Our newsfeed module will be stored in app/code/local/Maglife/Newsfeeds. The Maglife folder is our module namespace, and the Newsfeeds is the name of the module. The structure here is as follows


The file View.php contains the main module code, and the config.xml contains the module configuration, including version number, and class name.

File: app/code/local/Maglife/Newsfeeds/etc/config.xml
This file contains the module configuration including module version number and our module class.

<?xml version="1.0" encoding="UTF-8"?>

File: app/code/local/Maglife/Newsfeeds/Block/View.php

This file contain the main code for our module. Our module will also have a template file, that also contains some code, but the bulk of the work is done here, so that the template is kept as simple as possible.

Note that we include the idna_convert.class.php first, as otherwise there are issues with the class being autoloaded from the wrong location. As I mentioned earlier a more lightweight parser may well be better suited, or perhaps using simple_xml to parse the feed manually. You will also see in the class contructor we switch the php error reporting and then back in the destructor. This is to stop issues with simplepie and E_STRICT mode on php5.

This code is very simple, and could be extended further. When we utilise the Newsfeeds module from magento, we will pass in parameters for the feed url, the number of items to display and an optional title. The initFeed() call will set up and retrieve the feed from the feedurl parameter configured within our static block (covered later on).  I have three main calls. These are initFeed() that will be called from the start of the Newsfeed template (listed later),  a call getFeedCount to get the number of feed items to display (or return a default of 5), and getFeedTitle that will return the title of the feed (or a pre configured title passed from the static block). The initFeed call has some code to configure the cache folder. The Mage::getConfig()->createDirIfNotExists($cache_dir); call is used to create a folder in the magento/var/cache folder called “newsfeeds”. This relies on the /var/cache folder being writable by the web server process. This however should already be setup correctly on your magento installation.



class Maglife_Newsfeeds_Block_View extends Mage_Core_Block_Template {

    public $_feed;
    private $_old_reporting;

    public function __construct()
        // simplepie is made for php4 and will report errors in E_STRICT mode
        $this->_error_reporting = error_reporting( error_reporting() & ~ E_STRICT );
        $this->_feed = new SimplePie();

    public function __destruct()
        // restore error reporting to previous setting

    public function initFeed()
        $var_dir = Mage::getConfig()->getTempVarDir();
        $cache_dir = $var_dir . '/cache/newsfeeds';

    public function getFeedCount()
        // if there is a count attribute for our block, use that,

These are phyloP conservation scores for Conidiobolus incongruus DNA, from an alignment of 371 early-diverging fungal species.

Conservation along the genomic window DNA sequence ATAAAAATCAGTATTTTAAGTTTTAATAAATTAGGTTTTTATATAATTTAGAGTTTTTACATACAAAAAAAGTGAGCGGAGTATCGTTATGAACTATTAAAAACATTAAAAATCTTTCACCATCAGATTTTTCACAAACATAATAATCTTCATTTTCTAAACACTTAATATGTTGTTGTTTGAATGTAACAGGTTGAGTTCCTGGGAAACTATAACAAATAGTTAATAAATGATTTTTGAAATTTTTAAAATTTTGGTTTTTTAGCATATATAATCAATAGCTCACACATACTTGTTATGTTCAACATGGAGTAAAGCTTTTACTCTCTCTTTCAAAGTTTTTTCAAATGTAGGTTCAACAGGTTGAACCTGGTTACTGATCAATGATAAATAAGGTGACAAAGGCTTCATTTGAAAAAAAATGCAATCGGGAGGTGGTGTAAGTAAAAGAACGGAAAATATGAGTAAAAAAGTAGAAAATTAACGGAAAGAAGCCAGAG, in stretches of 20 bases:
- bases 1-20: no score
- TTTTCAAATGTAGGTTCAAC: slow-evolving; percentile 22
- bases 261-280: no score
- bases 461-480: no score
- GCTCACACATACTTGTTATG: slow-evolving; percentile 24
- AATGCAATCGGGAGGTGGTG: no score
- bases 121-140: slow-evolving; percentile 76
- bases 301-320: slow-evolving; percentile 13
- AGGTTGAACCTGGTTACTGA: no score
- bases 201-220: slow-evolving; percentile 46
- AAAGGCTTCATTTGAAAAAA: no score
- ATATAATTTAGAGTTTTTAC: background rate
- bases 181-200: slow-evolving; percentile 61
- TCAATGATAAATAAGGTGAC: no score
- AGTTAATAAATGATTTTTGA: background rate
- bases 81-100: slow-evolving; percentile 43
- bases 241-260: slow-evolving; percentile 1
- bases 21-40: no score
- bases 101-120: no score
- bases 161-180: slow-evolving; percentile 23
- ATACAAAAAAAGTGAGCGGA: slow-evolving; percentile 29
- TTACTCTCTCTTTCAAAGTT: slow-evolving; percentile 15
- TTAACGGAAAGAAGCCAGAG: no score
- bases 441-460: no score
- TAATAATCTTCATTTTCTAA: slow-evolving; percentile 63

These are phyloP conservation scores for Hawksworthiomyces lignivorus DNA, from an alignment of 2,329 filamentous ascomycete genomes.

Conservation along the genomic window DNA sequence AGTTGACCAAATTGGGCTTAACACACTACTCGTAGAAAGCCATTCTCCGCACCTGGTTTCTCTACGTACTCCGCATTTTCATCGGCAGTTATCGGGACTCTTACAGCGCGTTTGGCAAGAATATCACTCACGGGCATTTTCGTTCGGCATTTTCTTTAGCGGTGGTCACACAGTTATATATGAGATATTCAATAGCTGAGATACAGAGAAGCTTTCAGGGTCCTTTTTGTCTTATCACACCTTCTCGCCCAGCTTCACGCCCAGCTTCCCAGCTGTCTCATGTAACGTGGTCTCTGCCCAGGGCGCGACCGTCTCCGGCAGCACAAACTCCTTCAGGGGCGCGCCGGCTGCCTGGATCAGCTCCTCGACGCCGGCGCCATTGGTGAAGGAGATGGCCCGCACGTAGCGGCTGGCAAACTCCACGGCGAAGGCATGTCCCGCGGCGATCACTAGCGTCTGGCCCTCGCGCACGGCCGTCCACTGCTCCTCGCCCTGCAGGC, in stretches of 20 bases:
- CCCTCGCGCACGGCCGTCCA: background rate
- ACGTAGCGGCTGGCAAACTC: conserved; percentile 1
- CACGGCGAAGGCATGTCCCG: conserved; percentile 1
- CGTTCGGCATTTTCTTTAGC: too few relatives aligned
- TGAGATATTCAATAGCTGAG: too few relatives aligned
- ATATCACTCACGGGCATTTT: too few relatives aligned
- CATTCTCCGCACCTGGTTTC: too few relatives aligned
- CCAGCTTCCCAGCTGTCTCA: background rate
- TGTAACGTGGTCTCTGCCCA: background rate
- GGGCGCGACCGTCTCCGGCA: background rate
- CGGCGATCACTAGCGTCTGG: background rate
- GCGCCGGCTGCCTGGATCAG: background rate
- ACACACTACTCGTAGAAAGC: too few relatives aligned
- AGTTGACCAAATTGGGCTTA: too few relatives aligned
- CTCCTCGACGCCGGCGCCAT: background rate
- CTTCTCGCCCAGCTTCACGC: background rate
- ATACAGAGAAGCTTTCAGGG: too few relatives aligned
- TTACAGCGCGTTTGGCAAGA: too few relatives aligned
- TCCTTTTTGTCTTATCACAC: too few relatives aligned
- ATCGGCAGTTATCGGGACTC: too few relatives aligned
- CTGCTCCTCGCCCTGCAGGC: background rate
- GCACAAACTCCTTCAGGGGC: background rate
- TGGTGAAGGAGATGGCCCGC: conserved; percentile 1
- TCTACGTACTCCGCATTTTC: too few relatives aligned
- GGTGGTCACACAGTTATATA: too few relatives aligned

// alternatively, use a default
        if ( $this->getcount() ) {
            return $this->getcount();
        } else {
            return 5;

    public function getFeedTitle()
        // if there is a title attribute for our block, use that for the
        // heading, alternatively, use the title of the news feed
        if ( $this->gettitle() ) {
            return $this->gettitle();
        } else {
            return $this->_feed->get_title();



Now for the template that controls the display/look of the newsfeeds block. You may well want to change this. The template lives in app/design/frontend/interfacename/theme/template/newsfeeds. For the default interface and theme that Magento ships with this would be app/design/frontend/default/default/template/newsfeeds. If you are using a custom theme you will want to create the newsfeeds folder in the relevent theme/templates folder. You are not forced to use this template file and folder name, but if you change them, make sure you reference the template correctly from the static block (shown later). The design and classes used in this template fit well with the Magento “blank” theme. The Magento blank theme is a simple theme that is a good starting point for creation of your own.

File: app/design/frontend/default/default/template/newsfeeds/view.phtml
A simple piece of html and php. The first line calls our initFeed() function that retrieves the feed. We then get the title, and loop through the feed items (displaying them in an unnumbered list). The $this->_feed object is a feed object returned by simplepie, so the code below for getting the items, is the same as you would find in the simplepie documentation.

<?php $this->initFeed() ?>
<div class="block block-newsfeeds">
    <div class="block-title">
        <h2><?php echo $this->getFeedTitle() ?></h2>
    <div class="block-content">
        <?php foreach ($this->_feed->get_items(0, $this->getFeedCount()) as $item) { ?>
                <a href="<?php echo $item->get_permalink(); ?>"><?php echo $item->get_title() ?></a>
        <?php } ?>

This is the last of the files for our module. The only thing left to do, is to activate the module within Magento, and then utilise our module within a static block. To enable our module we must make a small configuration file in app/etc/modules

File: app/etc/modules/Maglife_All.xml

<?xml version="1.0"?>

If you already have a Maglife_All.xml file (for example if you have used one of our earlier modules), then just add the <Maglife_Newsfeeds> section to the <modules> section of the xml.

Now, we are ready to try out the module.

Log into your Magento administration panel and navigate to the CMS/Static Blocks menu, and Add new Block. Enter the following information

  • Block Title: Newsfeeds
  • Identifier: newsfeeds
  • Store View: All Stores
  • Status: Enabled
  • Content: {{block type=”Maglife_Newsfeeds/View” template=”newsfeeds/view.phtml” feedurl=”http://news.google.com/news?ned=us&topic=h&output=atom” count=”5″}}